What I’ve come to summarize after 10 months of playing “Mom” and “Dad” is all the realness of our relationship— the vulnerability that came with him seeing me at LITERALLY the worst I could have ever looked (see: Labor & Delivery), we have become closer emotionally, physically, intellectually. Looking back at our relationship, there have been times where Joe hasn’t seen me at my, um, finest. There have been embarrassing moments, but nothing that couldn’t be laughed at later or blamed on one too many glasses of wine. Childbirth is different. At least that is what I thought. I perceived that once your husband sees certain things (like your placenta, or your organs in a tin tray let’s say), they can’t be unseen.
During all the craziness, we are trying our best to be both “Kate” and “Joe” AND “Mom” and “Dad.” Remembering who we were while being who we are.
Truthfully, it’s hard. On top of finding the time to care for August, and myself, and the house and continue to work, sometimes “we” falls through the cracks. We’ve found that there’s no time to punish one another with silence or passive aggressiveness. There’s too much to do, and frankly, a lot more at stake. I try to remember this when my hormones rage or I feel overwhelmed with balancing work and motherhood. There are days when I’m impatient and difficult to be around. But then I look over to see the new guy I’m dating, who I think looks sexiest in his crewneck sweatshirt spotted with baby fluids, baseball hat, shorts, and Birkenstocks— I realize that in my moment of struggle, he is choosing to be patient with me. To put my needs before his own— willingly and without protest. In all the hardship parenthood brings, selflessness has been the most rewarding discovery.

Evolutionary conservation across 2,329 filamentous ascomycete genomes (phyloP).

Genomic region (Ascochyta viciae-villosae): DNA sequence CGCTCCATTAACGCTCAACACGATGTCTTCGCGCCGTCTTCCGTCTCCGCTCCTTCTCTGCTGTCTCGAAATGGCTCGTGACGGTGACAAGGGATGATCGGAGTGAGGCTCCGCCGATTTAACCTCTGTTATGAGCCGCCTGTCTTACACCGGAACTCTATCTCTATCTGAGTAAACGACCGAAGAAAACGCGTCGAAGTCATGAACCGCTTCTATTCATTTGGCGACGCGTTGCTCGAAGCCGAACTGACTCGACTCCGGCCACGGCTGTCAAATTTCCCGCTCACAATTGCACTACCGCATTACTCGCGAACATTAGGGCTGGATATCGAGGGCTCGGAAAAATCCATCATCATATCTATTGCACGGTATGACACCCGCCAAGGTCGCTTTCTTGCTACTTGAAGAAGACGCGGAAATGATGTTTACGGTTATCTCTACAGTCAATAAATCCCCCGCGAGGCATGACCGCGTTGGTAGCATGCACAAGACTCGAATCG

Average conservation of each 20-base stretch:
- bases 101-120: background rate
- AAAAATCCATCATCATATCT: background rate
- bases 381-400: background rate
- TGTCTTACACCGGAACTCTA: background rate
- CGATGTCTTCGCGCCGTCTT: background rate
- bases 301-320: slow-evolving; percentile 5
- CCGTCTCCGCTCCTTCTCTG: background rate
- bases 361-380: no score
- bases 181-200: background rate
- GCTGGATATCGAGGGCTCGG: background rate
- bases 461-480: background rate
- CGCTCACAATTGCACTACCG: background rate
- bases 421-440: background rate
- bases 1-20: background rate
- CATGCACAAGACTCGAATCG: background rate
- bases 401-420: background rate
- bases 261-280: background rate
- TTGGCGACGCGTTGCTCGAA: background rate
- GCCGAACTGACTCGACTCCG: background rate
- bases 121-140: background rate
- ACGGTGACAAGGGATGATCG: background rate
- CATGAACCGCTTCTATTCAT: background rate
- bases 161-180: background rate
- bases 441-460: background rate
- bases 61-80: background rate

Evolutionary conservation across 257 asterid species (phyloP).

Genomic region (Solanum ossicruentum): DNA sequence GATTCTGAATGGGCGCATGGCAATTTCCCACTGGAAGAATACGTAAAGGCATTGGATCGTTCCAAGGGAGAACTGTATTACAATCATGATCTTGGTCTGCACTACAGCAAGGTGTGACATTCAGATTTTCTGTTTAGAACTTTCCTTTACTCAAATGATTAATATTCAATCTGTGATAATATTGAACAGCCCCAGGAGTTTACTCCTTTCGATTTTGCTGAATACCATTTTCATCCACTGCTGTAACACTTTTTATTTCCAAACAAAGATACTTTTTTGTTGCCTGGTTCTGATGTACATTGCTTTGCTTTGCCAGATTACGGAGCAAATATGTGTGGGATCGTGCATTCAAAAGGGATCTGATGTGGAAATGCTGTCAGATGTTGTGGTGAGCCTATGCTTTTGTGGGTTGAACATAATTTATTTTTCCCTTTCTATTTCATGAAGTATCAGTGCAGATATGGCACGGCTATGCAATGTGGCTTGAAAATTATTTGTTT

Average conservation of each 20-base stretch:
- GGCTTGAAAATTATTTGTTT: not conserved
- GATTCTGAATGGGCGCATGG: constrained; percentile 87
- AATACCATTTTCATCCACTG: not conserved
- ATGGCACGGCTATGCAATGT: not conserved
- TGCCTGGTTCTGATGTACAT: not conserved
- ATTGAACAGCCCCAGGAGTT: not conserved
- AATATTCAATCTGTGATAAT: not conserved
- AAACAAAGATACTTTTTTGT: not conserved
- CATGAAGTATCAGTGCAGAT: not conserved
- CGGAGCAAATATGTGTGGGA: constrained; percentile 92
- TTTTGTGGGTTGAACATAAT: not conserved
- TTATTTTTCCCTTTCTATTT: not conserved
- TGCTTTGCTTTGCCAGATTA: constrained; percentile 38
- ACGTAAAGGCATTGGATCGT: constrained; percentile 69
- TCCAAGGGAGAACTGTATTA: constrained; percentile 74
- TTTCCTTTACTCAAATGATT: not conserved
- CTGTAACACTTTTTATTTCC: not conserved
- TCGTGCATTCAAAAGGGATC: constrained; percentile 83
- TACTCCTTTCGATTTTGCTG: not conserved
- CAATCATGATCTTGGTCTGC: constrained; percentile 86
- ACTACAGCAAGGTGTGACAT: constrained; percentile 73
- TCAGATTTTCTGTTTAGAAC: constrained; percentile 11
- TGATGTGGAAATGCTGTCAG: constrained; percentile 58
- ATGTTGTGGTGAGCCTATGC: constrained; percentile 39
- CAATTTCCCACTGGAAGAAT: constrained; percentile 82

Still, in all the ways we’ve connected through trials and tribulations, relationships need space and time to flourish and they most certainly need time for “Kate” and “Joe.”
So we are dating, getting to know the new person that we see across the dinner table, or playing with August. I’m excited to get to know this new man in my life.
It’s funny how people change, right before our eyes. Over the last few years, I’ve watched Joe transform, from boyfriend to husband, and now to a father. I’m so proud of Joe filling this new role, one that he has wholeheartedly embraced. These days, he needs to remember to take care of himself. There’s a lot talk reminding moms to take time for themselves, but I don’t want to forget about all the dads out there putting in long hours at work and home; they need self-care as well. As the safety card reminds us, you have to affix your oxygen mask first before assisting others.
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How about you? What new things have you noticed in your guy that make you proud and in love all over again? What ways do you find to show each other you care in the little moments? Have you been surprised by your new connection with your partner after baby?
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Ed. note: This post was sponsored by Baby Dove. The compensation received in exchange for placement on Wit & Delight is used to purchase props, hire a photographer, write/edit the blog post and support the larger team behind Wit & Delight.
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BY Kate Arends - June 6, 2017
Thank you for being here. For being open to enjoying life’s simple pleasures and looking inward to understand yourself, your neighbors, and your fellow humans! I’m looking forward to chatting with you.